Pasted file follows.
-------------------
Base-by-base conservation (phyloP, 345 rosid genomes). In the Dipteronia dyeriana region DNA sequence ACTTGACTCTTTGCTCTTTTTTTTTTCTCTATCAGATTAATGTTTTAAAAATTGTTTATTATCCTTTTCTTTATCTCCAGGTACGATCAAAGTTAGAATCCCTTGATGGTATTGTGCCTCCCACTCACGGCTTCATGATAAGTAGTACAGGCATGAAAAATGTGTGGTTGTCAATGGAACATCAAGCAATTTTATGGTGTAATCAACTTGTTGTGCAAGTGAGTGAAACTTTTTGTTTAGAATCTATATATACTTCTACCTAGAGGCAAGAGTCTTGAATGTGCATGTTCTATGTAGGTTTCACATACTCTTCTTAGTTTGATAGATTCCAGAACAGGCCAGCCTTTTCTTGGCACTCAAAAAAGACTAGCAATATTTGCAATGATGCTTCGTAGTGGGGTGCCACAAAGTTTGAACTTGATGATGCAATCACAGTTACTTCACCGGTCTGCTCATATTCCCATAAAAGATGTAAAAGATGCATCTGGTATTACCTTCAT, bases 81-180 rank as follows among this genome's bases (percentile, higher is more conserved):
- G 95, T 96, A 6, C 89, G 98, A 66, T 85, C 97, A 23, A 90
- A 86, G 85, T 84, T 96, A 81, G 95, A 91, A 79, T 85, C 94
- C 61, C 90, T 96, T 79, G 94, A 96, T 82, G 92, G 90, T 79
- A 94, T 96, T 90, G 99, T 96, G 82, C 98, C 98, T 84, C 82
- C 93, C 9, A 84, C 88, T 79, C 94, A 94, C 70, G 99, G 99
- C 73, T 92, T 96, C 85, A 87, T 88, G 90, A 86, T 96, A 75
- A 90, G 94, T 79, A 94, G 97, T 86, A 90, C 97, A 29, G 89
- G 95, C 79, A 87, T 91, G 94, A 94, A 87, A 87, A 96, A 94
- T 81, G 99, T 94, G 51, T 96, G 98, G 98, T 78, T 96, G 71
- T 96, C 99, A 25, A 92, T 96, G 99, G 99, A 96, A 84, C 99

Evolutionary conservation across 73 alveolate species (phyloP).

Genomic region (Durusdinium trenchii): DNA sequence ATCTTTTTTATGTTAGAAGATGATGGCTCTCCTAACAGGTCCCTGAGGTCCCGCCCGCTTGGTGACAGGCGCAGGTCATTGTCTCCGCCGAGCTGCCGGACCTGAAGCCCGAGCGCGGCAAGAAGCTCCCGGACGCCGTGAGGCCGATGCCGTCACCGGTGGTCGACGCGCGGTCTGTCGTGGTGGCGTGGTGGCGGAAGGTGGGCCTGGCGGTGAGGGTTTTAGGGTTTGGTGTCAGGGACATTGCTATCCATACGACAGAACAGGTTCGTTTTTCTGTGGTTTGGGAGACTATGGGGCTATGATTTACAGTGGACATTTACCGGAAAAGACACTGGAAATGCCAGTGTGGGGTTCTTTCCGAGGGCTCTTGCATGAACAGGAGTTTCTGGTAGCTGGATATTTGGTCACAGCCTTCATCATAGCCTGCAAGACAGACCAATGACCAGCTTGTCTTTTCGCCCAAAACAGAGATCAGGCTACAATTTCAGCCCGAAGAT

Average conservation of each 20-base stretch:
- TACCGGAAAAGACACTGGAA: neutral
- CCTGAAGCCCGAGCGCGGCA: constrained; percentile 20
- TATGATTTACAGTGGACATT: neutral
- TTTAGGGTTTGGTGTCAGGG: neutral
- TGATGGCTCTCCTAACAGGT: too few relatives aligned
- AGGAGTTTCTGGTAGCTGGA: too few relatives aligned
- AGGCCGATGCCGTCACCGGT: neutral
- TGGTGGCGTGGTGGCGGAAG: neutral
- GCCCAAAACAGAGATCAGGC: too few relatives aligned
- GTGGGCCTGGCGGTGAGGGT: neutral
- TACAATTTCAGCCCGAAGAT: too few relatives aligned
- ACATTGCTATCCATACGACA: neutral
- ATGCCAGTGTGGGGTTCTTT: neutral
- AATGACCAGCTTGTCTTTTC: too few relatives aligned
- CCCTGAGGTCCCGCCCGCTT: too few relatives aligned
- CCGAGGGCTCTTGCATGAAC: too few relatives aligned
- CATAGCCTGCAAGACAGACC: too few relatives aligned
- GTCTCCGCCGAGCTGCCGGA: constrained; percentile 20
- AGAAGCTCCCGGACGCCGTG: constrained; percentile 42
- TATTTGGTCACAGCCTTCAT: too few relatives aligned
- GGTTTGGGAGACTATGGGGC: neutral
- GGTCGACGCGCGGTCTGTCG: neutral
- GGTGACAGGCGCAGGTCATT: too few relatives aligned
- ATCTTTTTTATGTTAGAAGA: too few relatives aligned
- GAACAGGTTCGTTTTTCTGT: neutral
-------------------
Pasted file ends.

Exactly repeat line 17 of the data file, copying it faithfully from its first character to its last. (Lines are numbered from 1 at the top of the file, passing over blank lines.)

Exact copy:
- TATGATTTACAGTGGACATT: neutral